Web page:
Warning: The website is not able to handle more than 15 connections at a time. Please do not have groups larger than 15 submit content at one time.

If you would like to help improve the site, please send an email to webmaster@chnm.gmu.edu with the number of connections, browser type and version, OS type and version, and the exact URL you were trying to access when the issue began.

Lessons

Spanish-American War: 3 Day Lesson

Overview:

In these lessons, students learn to read more analytically as they investigate the causes of the Spanish-American War. After hypothesizing causes for the war, they test their hypotheses using successive sets of documents. They answer the notebook questions for these documents and consider how each informs the inquiry question. Using historian think-alouds from the site, the teacher can model a historical read of particular passages. Finally, students practice these new ways of reading with a document they find in a directed webquest.

Learning Goals:

  • Students will begin to understand multiple reasons for the Spanish-American War and that textual evidence can be used to support arguments about cause.
  • Students will begin to read documents historically, using skills of sourcing, contextualization, careful reading, and corroboration.

Plan of Instruction:

DAY ONE (approximately 50 minutes)
Step 1: 3 minutes: Introduce inquiry

Write inquiry question on board: Why did the U.S. invade Cuba?

"In June 1898, the U.S. sent troops into Cuba. Over the next few days, we are going to investigate why. I will play the following movie twice. Both times, listen for all the different possible reasons why the U.S. chose to invade Cuba. The first time, just listen."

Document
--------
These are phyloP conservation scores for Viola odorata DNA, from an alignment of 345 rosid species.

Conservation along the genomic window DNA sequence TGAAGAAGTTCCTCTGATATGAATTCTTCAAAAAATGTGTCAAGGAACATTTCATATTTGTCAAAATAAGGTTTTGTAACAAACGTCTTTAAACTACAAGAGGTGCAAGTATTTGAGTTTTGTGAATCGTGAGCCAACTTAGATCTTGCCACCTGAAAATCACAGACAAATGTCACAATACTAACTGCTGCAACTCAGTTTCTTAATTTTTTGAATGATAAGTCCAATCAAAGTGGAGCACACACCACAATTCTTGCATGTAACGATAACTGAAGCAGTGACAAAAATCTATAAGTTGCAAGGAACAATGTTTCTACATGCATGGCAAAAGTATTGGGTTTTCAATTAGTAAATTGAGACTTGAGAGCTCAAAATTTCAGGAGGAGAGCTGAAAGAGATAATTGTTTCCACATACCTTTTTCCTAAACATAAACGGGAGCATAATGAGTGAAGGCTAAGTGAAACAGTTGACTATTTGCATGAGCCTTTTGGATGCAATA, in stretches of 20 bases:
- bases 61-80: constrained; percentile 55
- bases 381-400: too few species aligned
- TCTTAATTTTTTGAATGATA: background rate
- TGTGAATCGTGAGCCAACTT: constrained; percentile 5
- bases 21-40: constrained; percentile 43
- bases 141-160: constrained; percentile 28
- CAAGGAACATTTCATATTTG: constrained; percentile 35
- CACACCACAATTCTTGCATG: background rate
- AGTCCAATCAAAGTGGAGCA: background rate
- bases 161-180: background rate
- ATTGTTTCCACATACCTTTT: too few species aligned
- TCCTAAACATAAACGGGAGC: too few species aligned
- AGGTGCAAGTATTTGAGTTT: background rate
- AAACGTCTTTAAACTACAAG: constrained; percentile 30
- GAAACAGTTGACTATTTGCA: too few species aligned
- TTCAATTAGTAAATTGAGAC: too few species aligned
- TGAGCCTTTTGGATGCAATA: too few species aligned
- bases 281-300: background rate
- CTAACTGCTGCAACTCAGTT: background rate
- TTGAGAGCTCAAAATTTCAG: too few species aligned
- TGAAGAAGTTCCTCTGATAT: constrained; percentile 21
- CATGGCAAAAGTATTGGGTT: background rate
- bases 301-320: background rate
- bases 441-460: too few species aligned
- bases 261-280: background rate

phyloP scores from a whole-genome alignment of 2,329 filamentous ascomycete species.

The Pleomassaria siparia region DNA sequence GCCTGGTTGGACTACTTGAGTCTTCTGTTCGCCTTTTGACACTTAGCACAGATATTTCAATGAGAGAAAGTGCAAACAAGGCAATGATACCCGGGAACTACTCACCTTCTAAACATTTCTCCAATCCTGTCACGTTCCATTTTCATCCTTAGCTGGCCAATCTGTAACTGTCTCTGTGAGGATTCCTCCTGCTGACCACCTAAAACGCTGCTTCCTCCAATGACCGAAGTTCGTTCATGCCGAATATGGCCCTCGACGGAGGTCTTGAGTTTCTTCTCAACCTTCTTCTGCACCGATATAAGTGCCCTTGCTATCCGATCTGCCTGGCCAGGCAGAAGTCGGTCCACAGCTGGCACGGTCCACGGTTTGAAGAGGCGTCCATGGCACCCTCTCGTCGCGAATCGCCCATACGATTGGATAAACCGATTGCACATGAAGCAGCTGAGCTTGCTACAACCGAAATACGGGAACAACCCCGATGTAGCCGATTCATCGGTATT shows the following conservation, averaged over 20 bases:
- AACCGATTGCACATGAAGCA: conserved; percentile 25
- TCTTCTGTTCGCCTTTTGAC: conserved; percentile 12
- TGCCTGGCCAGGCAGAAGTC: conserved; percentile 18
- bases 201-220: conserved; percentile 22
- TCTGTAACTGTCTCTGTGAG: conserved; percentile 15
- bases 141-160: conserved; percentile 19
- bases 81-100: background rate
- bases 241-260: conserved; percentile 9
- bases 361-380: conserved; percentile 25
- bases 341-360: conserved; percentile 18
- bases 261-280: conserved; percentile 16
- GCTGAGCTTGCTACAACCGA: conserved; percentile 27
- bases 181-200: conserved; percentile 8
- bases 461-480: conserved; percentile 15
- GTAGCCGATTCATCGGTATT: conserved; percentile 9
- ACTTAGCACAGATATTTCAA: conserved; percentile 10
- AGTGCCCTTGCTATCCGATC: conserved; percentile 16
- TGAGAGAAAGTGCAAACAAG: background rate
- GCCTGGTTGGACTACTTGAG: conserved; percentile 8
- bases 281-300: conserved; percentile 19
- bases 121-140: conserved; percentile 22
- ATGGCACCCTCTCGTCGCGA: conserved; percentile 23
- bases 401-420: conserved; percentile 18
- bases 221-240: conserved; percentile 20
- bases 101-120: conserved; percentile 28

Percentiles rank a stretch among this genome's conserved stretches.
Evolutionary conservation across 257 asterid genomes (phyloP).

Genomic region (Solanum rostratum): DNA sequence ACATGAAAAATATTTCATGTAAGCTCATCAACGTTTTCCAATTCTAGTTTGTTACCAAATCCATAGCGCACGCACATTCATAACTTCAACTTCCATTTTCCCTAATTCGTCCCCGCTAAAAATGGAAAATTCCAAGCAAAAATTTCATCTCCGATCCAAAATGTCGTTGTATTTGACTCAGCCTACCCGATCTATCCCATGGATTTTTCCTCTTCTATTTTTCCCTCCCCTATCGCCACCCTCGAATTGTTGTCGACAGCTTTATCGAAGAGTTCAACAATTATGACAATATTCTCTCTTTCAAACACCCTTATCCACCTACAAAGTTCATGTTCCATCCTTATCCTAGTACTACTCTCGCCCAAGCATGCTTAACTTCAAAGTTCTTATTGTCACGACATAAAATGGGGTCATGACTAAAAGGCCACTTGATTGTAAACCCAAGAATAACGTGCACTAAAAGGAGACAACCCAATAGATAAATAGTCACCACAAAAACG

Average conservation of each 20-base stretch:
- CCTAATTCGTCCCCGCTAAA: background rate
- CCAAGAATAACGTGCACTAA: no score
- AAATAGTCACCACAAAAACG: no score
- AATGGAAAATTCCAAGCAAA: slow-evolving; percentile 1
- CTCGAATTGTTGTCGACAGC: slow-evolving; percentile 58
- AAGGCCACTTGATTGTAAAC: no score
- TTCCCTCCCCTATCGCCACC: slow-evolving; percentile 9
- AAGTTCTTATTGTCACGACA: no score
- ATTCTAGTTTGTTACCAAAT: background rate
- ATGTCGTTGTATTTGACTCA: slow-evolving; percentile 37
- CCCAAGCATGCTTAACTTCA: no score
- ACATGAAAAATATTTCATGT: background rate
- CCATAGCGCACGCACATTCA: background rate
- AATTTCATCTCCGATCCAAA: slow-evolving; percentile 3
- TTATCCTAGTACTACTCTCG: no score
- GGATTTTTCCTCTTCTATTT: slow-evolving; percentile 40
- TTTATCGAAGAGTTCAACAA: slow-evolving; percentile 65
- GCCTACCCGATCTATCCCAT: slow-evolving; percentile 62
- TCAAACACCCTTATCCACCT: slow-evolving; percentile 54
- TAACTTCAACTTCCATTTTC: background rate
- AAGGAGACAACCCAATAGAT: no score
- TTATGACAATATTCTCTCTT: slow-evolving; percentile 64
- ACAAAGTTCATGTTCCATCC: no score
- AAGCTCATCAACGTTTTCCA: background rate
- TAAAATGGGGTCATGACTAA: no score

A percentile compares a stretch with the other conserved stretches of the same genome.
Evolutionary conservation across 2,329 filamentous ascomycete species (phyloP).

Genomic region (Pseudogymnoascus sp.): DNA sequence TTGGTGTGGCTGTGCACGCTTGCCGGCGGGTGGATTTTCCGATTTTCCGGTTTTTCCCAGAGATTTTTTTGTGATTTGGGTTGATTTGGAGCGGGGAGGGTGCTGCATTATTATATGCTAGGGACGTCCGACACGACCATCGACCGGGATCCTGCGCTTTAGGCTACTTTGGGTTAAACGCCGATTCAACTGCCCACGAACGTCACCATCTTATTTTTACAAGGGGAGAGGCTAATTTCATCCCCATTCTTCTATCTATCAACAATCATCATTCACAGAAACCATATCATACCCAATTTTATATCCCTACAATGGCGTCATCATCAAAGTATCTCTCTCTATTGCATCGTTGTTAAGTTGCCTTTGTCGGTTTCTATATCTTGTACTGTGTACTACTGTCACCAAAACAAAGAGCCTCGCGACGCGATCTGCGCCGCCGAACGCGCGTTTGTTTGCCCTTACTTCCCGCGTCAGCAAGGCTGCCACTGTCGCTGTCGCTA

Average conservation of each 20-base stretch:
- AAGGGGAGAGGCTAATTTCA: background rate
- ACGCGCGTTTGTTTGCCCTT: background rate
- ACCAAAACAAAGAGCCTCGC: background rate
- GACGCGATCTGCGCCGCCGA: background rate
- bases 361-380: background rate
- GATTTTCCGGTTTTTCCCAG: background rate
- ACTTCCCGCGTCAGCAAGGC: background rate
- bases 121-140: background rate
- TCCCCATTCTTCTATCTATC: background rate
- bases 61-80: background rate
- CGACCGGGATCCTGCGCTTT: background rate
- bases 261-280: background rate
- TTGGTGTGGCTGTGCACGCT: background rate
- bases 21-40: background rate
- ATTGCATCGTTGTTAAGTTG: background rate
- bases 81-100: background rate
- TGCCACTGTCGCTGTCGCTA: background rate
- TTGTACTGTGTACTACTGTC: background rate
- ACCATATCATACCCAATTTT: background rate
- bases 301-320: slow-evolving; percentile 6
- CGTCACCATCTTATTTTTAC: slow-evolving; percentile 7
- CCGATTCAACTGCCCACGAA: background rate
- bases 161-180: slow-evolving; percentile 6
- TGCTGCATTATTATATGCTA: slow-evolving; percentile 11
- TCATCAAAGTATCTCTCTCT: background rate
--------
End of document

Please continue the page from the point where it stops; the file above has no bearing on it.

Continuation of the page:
Step 2: 6 minutes: Show movie

Show movie

Show movie again. "This time when you watch it, take notes about anything that might help you answer the question: Why did the U.S. invade Cuba?"

Step 3: 5 minutes: Generate hypotheses

Ask students to share some of the possible reasons the movie presents for why the U.S. invaded Cuba. List these on board. Ask students to generate additional reasons to add to the list.

Step 4: 5 minutes: Quick write

Students respond to the prompt: What two reasons do you believe to be most compelling? Why?

Step 5: 2 minutes: Check student responses

By show of hands, elicit which hypotheses students favored.

Step 6: 3 minutes: Pre-read

Hand out documents chart.

Explain that students will now work with historical sources that shed light on the question being investigated. For each source, students should fill in document chart and be prepared to answer the following question: Which of the hypotheses listed on the board does this document support?

Explain that students will not read all the sources in this chart and that’s okay.

Step 7: 20 minutes: Read and analyze

Students could do this work in pairs or in small groups, or a combination of individual and small groupings. You want to allow each student opportunities to read and analyze and to hear others’ thinking about these questions.

Pass out (1) Journal document and (2) "Awake U.S." document. Ask students to answer notebook questions for each, and to fill in the document chart for these sources.

Before having students attempt this on their own, you may wish to do the first question or two together as a class. Students may also need support to understand the types of responses appropriate for the document chart.

Step 8: 5 minutes: Discuss

Look back at the list of hypotheses on the board. Ask students: How do these three sources support or contest any of the hypotheses? Are any more convincing to you now? Should we add any new hypotheses? Change or eliminate any existing hypotheses? Pepper the discussion with follow-up questions: What is something from the text(s) that you read that supports your analysis/statement? Who agrees or disagrees with this?